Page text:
Rather, why not let go of 'faith' altogether? What the hell is faith anyway except desire for confirmation of a reality not yet given such by the mainstream culture? Let go of 'belief' and one must let go of 'faith' too, no? (Read Woolf's _Orlando_ to get a wonderfully comic, smart perspective on those timeless christian 'virtues' of faith, hope and charity)....

Mitch, why do you need a subtitle, really? (yeah, I know why). Maybe you should reimagine the main title instead, is my point. Instead of invoking 'gods' by means of negation, perhaps an affirmation of 'something' 'else' ?

Posted by: JM at May 22, 2006 11:54 PM

JM, " Disagree w/ this, rather profoundly. Why is 'faith' involved in 'acting consciously'"

Do you believe what you see, hear, smell, taste and feel? Without faith in the reality of the brain's construction of consciousness one is paralyzed. If you do not belief in, have faith in, the world as you see it how can you act? This has nothing to do with the world as described by others; that gets into the construction of social realities and social contracts--faith in the shared symbols of communication.

The individual creates an individual universe and has no way other than by faith in perception and experience (memories) to guide that construction. There is no escaping faith in life.

Posted by: Jay Saul at May 23, 2006 11:29 AM

um, sensory experiences provide one reality, no doubt, but a highly unstable one, no? "The world as described by others" has everything to do with it, I think: it continually demands that one confront one's reality, however it's determined (through consciousness, memory, sensory experience etc). I'd suggest that such questioning/antagonism/struggle provides the vitality of human experience and that it makes 'belief in god(s)' extraneous, if not irrelevant. There's no need for 'faith' in life -- it exists, in all its messy entanglements of language, sensory experience and social constructions. I guess, Jay, the way you describe this has too much metaphysical residue for me and takes me back, in unfortunate ways, to the romantics (Nietzsche, too, Mitch, don't forget...)

Posted by: JM at May 23, 2006 10:12 PM

I'm open to Jay's notion that we can't get by without some sort of "faith." Derrida finds some faith at the bottom of the "communicative act" -- as discussed below:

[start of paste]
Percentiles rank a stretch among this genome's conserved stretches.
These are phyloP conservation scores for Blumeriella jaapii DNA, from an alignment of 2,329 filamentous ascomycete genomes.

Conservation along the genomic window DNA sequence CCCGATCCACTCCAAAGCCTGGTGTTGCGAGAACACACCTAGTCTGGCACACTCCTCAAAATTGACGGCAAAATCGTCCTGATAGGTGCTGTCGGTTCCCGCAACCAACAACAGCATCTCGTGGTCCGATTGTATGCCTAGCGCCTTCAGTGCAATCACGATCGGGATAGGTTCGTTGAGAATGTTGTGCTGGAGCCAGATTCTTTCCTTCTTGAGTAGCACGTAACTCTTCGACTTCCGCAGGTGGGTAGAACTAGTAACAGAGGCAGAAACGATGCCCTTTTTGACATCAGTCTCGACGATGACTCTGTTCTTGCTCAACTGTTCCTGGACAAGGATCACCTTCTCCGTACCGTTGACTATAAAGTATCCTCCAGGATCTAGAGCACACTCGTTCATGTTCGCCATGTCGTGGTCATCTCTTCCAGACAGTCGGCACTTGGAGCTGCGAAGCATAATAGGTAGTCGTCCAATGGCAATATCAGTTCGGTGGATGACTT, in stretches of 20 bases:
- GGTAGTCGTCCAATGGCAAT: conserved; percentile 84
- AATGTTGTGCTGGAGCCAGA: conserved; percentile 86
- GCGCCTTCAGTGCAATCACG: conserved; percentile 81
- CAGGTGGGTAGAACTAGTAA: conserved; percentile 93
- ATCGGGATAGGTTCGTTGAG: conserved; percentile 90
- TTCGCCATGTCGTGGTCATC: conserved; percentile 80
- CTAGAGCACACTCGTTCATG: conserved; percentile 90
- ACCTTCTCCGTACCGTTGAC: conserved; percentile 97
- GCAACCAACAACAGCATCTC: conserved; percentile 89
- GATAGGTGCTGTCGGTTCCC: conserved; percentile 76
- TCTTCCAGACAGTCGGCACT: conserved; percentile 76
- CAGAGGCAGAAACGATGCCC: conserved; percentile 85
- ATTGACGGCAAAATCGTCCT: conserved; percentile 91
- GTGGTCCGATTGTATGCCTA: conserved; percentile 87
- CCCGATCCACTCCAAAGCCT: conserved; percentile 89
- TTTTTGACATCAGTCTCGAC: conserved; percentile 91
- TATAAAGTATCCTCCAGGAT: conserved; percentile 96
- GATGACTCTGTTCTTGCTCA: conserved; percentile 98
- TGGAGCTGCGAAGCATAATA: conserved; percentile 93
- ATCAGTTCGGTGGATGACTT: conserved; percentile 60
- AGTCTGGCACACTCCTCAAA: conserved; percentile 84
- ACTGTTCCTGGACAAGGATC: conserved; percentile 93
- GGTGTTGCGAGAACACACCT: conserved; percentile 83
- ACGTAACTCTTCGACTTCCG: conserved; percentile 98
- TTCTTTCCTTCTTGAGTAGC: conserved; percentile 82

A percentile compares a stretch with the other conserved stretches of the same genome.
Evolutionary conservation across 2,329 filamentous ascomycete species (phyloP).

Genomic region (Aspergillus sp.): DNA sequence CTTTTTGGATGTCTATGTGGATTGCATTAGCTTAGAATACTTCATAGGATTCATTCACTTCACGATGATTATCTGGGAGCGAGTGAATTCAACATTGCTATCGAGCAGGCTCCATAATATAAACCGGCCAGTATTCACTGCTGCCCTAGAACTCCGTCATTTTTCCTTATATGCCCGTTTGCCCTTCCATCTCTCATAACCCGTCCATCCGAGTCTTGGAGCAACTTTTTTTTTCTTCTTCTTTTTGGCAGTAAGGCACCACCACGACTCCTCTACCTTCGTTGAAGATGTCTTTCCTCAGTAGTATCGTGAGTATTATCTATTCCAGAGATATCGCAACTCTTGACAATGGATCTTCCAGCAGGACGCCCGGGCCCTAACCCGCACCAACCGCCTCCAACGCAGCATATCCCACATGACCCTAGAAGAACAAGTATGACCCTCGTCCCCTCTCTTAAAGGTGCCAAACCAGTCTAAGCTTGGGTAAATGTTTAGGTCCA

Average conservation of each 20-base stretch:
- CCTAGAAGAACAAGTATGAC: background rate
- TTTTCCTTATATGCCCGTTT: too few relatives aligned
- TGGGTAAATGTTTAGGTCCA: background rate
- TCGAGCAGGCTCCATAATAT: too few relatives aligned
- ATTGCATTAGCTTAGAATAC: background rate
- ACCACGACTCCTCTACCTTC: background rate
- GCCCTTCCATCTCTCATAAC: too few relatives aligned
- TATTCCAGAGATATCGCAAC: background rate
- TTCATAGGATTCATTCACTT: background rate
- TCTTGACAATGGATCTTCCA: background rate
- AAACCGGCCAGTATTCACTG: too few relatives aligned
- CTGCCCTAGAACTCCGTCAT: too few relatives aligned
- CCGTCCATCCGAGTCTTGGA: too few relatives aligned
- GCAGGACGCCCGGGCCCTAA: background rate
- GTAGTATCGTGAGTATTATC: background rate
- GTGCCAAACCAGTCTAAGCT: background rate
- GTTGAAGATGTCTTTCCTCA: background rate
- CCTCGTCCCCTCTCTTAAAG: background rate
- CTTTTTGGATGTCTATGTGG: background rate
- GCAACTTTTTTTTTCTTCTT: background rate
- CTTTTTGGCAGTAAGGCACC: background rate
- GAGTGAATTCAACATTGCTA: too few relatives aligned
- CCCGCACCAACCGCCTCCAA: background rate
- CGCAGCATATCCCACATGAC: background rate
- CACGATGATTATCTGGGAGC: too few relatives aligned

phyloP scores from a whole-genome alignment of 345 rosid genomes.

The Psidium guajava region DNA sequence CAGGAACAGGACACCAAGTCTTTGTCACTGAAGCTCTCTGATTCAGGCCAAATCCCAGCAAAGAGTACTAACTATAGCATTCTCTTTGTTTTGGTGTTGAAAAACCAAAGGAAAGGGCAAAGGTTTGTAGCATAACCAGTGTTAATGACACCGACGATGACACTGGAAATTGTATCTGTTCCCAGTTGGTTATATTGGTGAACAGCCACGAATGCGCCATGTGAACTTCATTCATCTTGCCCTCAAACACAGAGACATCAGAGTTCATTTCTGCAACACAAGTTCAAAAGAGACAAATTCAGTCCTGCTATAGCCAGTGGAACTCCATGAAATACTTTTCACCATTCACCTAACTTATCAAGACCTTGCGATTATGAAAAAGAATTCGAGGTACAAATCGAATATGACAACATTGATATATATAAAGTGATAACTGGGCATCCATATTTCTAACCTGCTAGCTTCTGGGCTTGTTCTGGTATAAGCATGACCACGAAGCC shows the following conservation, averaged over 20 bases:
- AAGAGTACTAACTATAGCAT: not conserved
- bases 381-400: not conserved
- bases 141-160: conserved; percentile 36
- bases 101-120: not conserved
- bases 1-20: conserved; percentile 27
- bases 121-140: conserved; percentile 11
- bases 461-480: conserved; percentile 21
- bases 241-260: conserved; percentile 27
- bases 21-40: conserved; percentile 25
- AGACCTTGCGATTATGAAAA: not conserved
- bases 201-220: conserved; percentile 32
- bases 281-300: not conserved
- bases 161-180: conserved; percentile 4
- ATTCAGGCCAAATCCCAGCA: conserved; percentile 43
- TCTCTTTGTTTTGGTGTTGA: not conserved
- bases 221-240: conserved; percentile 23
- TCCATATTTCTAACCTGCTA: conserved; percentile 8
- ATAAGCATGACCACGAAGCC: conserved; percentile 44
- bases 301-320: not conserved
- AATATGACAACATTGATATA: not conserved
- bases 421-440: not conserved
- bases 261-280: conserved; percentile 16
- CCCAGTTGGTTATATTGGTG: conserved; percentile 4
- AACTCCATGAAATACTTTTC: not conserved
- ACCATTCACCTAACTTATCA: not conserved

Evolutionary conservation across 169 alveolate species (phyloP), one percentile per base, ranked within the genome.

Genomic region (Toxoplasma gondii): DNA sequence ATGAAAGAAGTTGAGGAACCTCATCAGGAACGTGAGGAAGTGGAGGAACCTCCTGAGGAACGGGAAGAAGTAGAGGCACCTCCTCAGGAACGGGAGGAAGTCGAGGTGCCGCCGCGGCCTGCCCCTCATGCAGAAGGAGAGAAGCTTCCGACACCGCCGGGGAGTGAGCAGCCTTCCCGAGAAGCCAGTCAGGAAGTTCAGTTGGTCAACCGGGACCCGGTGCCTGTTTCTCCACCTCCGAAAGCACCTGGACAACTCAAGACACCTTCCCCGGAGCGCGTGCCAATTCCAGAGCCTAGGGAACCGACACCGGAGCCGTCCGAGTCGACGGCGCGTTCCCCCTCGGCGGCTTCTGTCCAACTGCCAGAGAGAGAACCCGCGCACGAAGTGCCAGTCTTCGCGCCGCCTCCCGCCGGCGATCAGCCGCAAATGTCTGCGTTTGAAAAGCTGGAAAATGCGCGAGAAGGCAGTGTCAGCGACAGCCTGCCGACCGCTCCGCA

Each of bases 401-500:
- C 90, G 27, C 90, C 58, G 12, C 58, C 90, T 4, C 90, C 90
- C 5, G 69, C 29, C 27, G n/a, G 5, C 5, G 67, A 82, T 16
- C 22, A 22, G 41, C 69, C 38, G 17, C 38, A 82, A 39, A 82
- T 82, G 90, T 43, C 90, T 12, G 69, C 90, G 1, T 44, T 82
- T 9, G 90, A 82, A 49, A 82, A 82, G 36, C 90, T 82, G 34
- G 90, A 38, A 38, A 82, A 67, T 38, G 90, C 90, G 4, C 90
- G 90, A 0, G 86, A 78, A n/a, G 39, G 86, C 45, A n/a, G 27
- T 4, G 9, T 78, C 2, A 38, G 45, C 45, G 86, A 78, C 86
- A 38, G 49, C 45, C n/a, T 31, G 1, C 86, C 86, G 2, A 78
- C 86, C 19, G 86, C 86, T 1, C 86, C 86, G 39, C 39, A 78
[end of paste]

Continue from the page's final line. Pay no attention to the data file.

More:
Faith that others will listen, that we can make ourselves clear. Etc. (Not faith that it will all turn out to make sense or that we will meet again after death.)
JM are you saying above that "faith in life" exists without us even trying, which seems true, or that "life" with "all its messy entanglements" exists without the need for "faith," which seems not true if you take the Derrida/Jay Saul primordial definition of faith.

Posted by: mitch at May 24, 2006 8:16 AM

I think one of the interesting problems we are facing here is the very different backgrounds and vocabularies we bring. Communication requires belief in shared symbols. We are tugging and pulling and pushing trying to find common ground.

I see nothing metaphysical about my interpretation of the construction of consciousness. We use hardwired rules to build our worlds almost instantly. We do not have time to question if consciousness is real if we are to survive. We are hardwired to avoid that question for it puts a disclaimer on all answers.

Posted by: Jay Saul at May 24, 2006 12:45 PM

After reading the "heavy stuff" link I am amazed at the quality of thought that goes into this black hole. (Not your blog, the understanding of belief.)

Exploring belief and disbelief. Or are they one in the same? Huh? Exactly.

I am sorry if I am posting to one thread in another, but that is the nature of fabric: I see no conflict in the study of Zen/meditation and being a "good atheist". They both push one to strip away preconceptions to experience now. I think Zen And The Art of Atheism would not be unnatural.

Haiku kazuntite

Posted by: Jay Saul at May 24, 2006 1:31 PM

So you are the "A" word, huh?

Okay...but how'd you like to have been the "F" word for a chunk of years, like I was?

Fundie!!! LOL

Hope a bit of levity is "A"-okay! : )

Posted by: Bonnie Kim at June 19, 2006 12:26 PM

Post a comment

Remember Me?

(you may use HTML tags for style)